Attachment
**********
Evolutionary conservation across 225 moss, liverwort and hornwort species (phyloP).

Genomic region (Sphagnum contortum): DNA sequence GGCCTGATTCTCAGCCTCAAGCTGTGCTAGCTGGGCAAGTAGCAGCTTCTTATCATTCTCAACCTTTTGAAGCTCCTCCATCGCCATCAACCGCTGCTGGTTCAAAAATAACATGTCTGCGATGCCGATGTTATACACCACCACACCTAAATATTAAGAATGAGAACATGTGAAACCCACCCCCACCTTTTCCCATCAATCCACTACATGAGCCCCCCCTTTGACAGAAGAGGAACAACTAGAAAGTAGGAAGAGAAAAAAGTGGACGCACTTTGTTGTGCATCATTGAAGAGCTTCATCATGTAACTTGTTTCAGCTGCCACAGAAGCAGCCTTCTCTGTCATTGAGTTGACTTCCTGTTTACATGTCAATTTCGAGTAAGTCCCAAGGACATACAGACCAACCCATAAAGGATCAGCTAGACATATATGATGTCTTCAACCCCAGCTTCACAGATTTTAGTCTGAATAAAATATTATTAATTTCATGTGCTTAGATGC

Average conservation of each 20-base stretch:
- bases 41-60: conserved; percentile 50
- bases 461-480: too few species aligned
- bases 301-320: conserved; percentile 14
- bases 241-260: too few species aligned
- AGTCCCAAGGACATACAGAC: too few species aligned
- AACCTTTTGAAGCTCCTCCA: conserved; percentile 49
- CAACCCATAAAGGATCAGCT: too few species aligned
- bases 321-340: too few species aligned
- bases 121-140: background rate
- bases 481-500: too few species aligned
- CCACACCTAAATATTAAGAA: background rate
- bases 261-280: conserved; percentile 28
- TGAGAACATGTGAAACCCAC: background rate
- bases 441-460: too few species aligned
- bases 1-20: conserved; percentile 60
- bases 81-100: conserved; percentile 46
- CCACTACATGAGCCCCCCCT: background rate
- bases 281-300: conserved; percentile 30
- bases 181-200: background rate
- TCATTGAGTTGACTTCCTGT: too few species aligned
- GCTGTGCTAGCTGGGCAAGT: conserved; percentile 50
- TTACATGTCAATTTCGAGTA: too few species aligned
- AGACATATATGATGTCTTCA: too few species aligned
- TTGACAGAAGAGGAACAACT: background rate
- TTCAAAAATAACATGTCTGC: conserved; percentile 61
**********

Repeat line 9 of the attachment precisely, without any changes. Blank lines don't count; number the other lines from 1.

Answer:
- AACCTTTTGAAGCTCCTCCA: conserved; percentile 49